Perhaps you read the article in yesterday's New York Times about the benefits of providing favorite foods to Alzheimer's patients. When people are given foods and other things they like, they are soothed. They calm down. They feel loved and nurtured.
Individuals with Alzheimer's are, by definition, not healthy, so why deprive them of their favorite foods just because those foods are too high in fat or sugar? Why focus so much on physical health when their mental health is already grievously impaired? If a cup of chocolate ice cream is all it takes to bring a little pleasure into an otherwise bleak existence, dishing it up seems like a no-brainer.
By extension, maybe we should all allow a few more guilty pleasures into our lives, minus the guilt. But let me speak for myself, by way of a specific example—alcohol. I enjoy a drink with dinner, some nights a glass of wine, others a vodka tonic. I'm not talking excess, just one drink. It relaxes me and I like the taste. But I've agonized no end about my indulgence. Did alcohol cause my breast cancer? Am I risking a recurrence by continuing to consume a drink in the evening?
On the other hand, I've read the research findings that alcohol in moderation minimizes the risk of heart disease, so maybe my daily drink will protect me against that. I've wasted a lot of time attempting to analyze the risks versus the benefits. And with every new study, the balance shifts. Not long after my primary care doctor told me that a glass of wine a day was fine, new research indicated that as little as a half a drink per week could increase the risk of breast cancer. My breast surgeon assured me that the increased risk was minuscule, but she didn't say nonexistent.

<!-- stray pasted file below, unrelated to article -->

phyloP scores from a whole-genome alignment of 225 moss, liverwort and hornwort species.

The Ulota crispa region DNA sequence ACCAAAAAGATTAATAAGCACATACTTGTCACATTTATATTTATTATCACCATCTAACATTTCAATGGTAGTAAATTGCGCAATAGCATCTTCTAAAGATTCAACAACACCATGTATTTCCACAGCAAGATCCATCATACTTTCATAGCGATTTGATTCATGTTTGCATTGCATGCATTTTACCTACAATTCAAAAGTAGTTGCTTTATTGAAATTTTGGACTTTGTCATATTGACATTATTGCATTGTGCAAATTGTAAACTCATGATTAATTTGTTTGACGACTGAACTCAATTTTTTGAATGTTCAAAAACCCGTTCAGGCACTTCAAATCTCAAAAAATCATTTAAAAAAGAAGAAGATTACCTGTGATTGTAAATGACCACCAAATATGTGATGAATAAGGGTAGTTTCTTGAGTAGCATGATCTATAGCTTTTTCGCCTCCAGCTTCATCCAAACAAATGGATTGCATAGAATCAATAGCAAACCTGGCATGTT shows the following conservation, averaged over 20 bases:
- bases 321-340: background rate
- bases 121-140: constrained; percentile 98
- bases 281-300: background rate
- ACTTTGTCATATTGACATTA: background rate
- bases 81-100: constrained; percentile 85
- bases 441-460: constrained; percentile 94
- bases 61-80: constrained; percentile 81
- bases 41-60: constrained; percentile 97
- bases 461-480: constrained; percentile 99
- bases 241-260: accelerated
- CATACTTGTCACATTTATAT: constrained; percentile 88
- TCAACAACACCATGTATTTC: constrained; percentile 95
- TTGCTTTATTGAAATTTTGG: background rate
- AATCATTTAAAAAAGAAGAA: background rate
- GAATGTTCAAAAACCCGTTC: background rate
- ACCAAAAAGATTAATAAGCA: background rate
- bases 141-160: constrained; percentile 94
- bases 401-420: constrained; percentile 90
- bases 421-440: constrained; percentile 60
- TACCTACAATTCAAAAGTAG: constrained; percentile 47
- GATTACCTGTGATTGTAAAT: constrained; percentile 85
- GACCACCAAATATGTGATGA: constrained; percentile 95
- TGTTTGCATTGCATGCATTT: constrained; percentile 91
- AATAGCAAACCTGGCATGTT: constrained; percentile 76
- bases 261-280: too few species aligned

During all the time I've spent weighing the pros and cons, I've never given up my nightly drink. I've just felt guilty about it. Then, not long ago, a new study came out. It confirmed the previous finding that alcohol increases the risk of breast cancer, but found that the risk was confined to a specific type of breast cancer, lobular carcinoma. Since I had another type of breast cancer, ductal carcinoma, alcohol presumably played no part in my developing the disease.
So for the moment, I'm enjoying my wine (or vodka tonic) guilt-free. But if I'm only pegging my enjoyment on the latest study result, I'm not likely to rest easy for long. Chances are, the next study will show that alcohol causes Alzheimer's or worse. What I need to do is detach from all this anxiety about which foods, drinks, and supplements to consume and focus on enjoying the simple pleasures of life, so long as doing so doesn't harm anybody else. And hopefully, it won't harm me, either, if I indulge in moderation. Eventually, I might even convince myself not to feel guilty about being immoderate on occasion. As Ralph Waldo Emerson famously said, "Moderation in all things, especially moderation."